The obtained data do not indicate a significant relationship between the analyzed types of cancer and the occurrence of atopic dermatitis. In contrast, an increased or decreased risk of melanoma or non-melanoma cancer in patients with atopic dermatitis was confirmed by other researchers [ 3, 9 ]. Despite the high concentrations of IgE in this disease, atopic dermatitis is a more heterogenic disease than allergic rhinitis and also has non-allergic associations (e.g., autoimmunological and infectious diseases).
In a case–controlled study with 3300 incident cancer diagnoses in males from Canada, eczema was found to be less prevalent in patients with cancer . Similar observations were confirmed in a few other studies; however, these studies typically focused on only single types of cancer, e.g., gliomas . Unfortunately these cancer types were not analyzed in the present study.
Bronchial asthma is often considered a disease, particularly with respect to cancer. The patients of the study population with lung cancer did not have a greater incidence of asthma compared with the patients of the control group. However, a few studies have reported that the presence of cancer is either positively or negatively correlated with asthma [3, 12, 26]. Most studies on this relationship have included only small groups of patients and have only explored single types of cancer. The results obtained herein did not examine whether any specific type of inhaled allergy would be more or less favorable in inducing cancer. However, the overproduction of IgE may represent a yet to be determined correlation. The possibility of misclassification of COPD or overlap syndrome (COPD and asthma) during data analysis may also have affected the final results for the odds ratio for asthma in the studied patients.
Additionally, analysis of socioeconomic (SEP) factors confirmed earlier observations that patients with cancer exhibit lower SEP, and the additional coexistence of allergies did not alter this trend in the present study . Higher education and male sex were correlated with the presence of atopic disease, consistent with the observations of a previous study on a Danish population . By contrast, links between atopy and smoking, drinking and BMI were not confirmed by our observations. The atypical nature and relatively small size of the analyzed study group with allergies (>35 years old) could explain these differences. Unfortunately, the applied restrictions for age do not permit an adequate assessment of the relationship between atopy and age. In contrast, the patients with cancer included in this study included a significantly higher number of current or past smokers than those in the control group, which explains their greater propensity toward cancer. This finding have been repeatedly proven [29, 30].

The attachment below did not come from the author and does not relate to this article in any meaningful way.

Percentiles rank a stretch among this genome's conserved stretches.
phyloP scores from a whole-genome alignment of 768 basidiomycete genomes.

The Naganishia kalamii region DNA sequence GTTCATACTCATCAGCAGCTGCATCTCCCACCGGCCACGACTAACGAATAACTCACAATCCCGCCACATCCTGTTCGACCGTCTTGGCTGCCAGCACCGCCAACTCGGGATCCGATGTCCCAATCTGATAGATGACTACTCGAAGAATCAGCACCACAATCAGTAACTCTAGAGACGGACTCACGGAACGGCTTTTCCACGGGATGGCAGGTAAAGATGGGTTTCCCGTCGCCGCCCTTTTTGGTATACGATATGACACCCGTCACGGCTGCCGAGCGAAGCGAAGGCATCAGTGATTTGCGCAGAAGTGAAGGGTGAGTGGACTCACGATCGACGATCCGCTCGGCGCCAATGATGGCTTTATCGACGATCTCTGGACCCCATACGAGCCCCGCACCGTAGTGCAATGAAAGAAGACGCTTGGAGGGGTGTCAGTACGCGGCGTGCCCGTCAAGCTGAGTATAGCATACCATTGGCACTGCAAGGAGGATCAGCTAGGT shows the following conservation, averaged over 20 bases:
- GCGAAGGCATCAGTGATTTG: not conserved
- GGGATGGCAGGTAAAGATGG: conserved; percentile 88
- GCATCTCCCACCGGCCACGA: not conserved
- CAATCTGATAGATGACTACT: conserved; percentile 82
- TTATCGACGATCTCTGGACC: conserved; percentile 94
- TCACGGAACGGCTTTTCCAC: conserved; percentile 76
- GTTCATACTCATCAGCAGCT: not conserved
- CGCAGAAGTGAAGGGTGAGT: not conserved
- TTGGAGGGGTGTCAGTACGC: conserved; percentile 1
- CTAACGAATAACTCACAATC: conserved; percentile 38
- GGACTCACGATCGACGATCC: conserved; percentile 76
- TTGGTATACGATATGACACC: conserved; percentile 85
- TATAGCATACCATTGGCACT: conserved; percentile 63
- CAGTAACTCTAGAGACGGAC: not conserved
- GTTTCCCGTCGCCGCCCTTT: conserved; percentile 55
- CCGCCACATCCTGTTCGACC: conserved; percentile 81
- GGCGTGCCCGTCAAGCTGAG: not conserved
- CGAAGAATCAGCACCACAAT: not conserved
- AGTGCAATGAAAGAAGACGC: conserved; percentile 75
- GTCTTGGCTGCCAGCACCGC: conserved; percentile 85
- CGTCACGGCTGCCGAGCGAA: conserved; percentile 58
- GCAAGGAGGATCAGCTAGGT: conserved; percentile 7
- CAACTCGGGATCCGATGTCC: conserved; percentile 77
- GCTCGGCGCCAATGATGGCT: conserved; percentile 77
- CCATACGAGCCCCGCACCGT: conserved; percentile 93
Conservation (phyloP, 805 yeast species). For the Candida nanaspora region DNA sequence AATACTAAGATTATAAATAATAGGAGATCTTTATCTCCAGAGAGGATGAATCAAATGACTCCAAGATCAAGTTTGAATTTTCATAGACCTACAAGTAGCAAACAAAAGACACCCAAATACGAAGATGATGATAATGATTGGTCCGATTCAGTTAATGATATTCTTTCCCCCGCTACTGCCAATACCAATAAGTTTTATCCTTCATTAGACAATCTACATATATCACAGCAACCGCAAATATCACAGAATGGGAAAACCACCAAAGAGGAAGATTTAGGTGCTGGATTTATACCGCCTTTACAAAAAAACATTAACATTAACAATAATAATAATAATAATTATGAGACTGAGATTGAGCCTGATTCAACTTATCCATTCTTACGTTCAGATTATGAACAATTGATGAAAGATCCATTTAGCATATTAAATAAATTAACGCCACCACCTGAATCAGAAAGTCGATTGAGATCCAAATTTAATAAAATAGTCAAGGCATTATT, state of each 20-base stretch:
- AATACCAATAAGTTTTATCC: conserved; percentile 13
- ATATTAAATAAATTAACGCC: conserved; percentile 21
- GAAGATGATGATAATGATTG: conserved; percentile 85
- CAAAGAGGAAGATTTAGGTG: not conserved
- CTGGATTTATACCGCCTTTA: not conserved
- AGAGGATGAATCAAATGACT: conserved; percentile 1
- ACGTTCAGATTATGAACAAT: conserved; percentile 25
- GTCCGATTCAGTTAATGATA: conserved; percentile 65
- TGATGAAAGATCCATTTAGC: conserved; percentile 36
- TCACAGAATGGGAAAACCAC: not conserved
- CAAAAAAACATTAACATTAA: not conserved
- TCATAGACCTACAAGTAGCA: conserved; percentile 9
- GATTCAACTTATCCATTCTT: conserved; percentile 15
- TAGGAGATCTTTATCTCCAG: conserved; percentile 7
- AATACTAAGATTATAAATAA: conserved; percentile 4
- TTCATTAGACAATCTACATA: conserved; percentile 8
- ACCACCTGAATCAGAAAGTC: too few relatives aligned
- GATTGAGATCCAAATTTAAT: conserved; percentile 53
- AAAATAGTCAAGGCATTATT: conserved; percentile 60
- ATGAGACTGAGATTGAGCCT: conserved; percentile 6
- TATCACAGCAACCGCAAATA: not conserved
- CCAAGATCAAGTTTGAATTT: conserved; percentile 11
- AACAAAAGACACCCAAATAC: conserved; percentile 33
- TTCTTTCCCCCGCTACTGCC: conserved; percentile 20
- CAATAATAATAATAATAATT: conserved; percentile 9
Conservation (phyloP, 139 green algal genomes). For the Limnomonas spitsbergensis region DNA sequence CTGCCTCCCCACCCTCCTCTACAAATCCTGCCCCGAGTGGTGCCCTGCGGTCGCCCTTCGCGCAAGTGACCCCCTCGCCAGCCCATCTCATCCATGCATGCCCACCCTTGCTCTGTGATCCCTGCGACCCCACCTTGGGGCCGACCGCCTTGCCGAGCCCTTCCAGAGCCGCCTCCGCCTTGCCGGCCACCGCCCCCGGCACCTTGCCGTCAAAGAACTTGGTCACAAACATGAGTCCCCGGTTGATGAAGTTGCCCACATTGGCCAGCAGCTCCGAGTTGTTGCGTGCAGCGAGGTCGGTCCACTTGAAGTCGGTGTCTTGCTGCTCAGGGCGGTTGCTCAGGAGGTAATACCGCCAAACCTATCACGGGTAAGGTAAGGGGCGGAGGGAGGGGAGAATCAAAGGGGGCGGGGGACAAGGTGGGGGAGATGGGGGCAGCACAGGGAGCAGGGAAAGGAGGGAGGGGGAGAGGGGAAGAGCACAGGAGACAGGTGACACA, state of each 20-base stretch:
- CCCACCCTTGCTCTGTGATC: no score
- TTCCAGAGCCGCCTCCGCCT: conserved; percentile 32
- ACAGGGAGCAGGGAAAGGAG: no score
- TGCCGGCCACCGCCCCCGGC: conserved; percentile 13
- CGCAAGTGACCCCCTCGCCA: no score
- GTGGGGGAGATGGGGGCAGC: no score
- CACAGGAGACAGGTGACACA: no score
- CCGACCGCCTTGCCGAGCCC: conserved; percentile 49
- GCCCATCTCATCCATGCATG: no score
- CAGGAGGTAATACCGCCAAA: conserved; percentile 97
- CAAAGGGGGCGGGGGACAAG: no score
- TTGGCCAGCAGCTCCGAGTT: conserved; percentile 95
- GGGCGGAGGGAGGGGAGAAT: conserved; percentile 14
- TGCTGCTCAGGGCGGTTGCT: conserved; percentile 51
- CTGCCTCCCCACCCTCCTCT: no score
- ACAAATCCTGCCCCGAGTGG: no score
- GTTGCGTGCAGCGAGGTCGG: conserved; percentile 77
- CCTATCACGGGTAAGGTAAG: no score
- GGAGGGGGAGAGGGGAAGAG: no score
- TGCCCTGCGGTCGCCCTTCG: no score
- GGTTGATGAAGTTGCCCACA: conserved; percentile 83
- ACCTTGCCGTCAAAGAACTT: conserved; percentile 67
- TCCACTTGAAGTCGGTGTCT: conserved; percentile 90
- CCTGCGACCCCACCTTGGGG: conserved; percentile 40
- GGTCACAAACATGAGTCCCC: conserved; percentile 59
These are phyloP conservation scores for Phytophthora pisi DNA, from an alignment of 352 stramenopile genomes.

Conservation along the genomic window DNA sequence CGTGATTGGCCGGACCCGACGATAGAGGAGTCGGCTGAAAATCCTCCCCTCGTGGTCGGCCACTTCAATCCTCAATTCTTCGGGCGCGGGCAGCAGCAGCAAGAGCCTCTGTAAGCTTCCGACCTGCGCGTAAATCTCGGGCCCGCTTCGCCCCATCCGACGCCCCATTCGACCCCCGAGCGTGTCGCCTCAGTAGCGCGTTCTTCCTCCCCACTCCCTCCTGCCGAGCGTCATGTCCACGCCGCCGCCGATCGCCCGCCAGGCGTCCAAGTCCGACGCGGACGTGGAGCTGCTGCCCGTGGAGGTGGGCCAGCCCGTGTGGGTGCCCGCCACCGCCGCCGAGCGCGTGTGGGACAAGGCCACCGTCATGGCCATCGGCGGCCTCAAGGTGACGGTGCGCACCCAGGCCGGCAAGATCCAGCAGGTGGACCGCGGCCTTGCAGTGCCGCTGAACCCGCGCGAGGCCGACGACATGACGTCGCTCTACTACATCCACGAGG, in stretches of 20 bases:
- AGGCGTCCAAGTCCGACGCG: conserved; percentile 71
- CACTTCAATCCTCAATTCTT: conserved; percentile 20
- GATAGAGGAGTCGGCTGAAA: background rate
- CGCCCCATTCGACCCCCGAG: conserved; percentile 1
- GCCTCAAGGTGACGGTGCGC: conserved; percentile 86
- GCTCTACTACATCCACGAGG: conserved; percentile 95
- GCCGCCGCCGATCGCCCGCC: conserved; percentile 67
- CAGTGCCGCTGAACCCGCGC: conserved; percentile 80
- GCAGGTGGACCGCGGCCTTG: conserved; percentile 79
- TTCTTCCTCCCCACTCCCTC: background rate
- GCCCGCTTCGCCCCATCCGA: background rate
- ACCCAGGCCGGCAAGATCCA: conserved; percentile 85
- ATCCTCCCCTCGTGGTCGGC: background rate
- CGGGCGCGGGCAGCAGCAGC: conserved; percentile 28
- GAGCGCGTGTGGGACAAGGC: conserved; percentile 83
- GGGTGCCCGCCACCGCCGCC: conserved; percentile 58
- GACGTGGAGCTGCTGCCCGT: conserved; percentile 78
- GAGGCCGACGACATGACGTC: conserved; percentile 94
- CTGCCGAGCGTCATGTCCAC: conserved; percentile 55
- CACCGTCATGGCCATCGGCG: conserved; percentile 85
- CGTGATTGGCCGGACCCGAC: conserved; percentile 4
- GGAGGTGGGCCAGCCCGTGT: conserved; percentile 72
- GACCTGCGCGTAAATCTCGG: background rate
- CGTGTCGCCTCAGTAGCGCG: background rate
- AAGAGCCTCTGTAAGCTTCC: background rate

This study was limited by a restricted number of patients and by the analyses of only certain types of cancers. The final number of patients analyzed was also significant reduced due to the exclusion of patients during cancer treatment. However, this likely resulted in more reliable diagnostic results of allergy, particularly IgE, which was measured once. We worried that the concentrations of total and specific IgE in the patient serum during oncological therapy could be underestimated because of its immunosuppressive effect, and this influence cannot be completely excluded. A relationship between IgE and oncological therapy in such patients was not observed.
The assessment of allergies in patients with cancer diagnoses is complicated and affected by a number of factors. Patients and physicians are typically focused on addressing the underlying disease, i.e., cancer. Therefore, in some of the analyzed patients, the diagnosis of allergy was overlooked because of other clinical symptoms.
Furthermore, in addition to skin cancers, we selectively examined the most prevalent types of cancers in the country. Skin cancers were included in our analyses due to the frequency with which skin cancers were observed to coincide with atopic dermatitis, as has been reported in the literature [9, 20, 31]. Our findings confirmed a weak, inverse, and proportional dependence .
The influence of oncologic therapies, such as chemotherapy and radiation therapy, could not be excluded from influencing the results of the allergy tests (i.e., false negatives). There were no analyses for IgE-mediated food allergies because of the relative rarity in adults. A small number of positive skin-prick test results and allergen-specific IgEs to foods in the treatment groups resulted in their removal from the final analysis. Finally, the control group was obtained from GP sites, whereas the study patients were obtained from outpatient oncology clinics; although the distributions of age and sex were similar between the two groups, this difference in source may be an important confounder (lack of uniform data, richer medical documentation due to greater attention to patients with cancer).
The observed association may indicate a dependence between IgE-mediated allergies and reduced prevalence of select types of cancers. In particular, the prevalence of allergic rhinitis was low among oncological study patients. Further studies are needed to confirm our findings.
Additionally, patients with cancer have mostly low socioeconomic status compared to those with allergy.
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RK collected, analyzed and interpreted the patients data regarding the oncological and allergic diseases; was a contributor in writing the manuscript. AB collected data and was a major contributor in writing the manuscript. JJ interpreted all data and performed the statistical analysis. All authors read and approved the final manuscript.
The authors declare that they have no competing interests.
Availability of data and materials
The datasets during and/or analysed during the current study available from the corresponding author on reasonable request.
Ethics approval and consent to participate
The project received approval Bioethics Committee of the Medicla University of Silesia in Katowice, Poland, dated 25.02.2014 r, No. CDF/0022/KB1/18/14. All participants gave informed consent.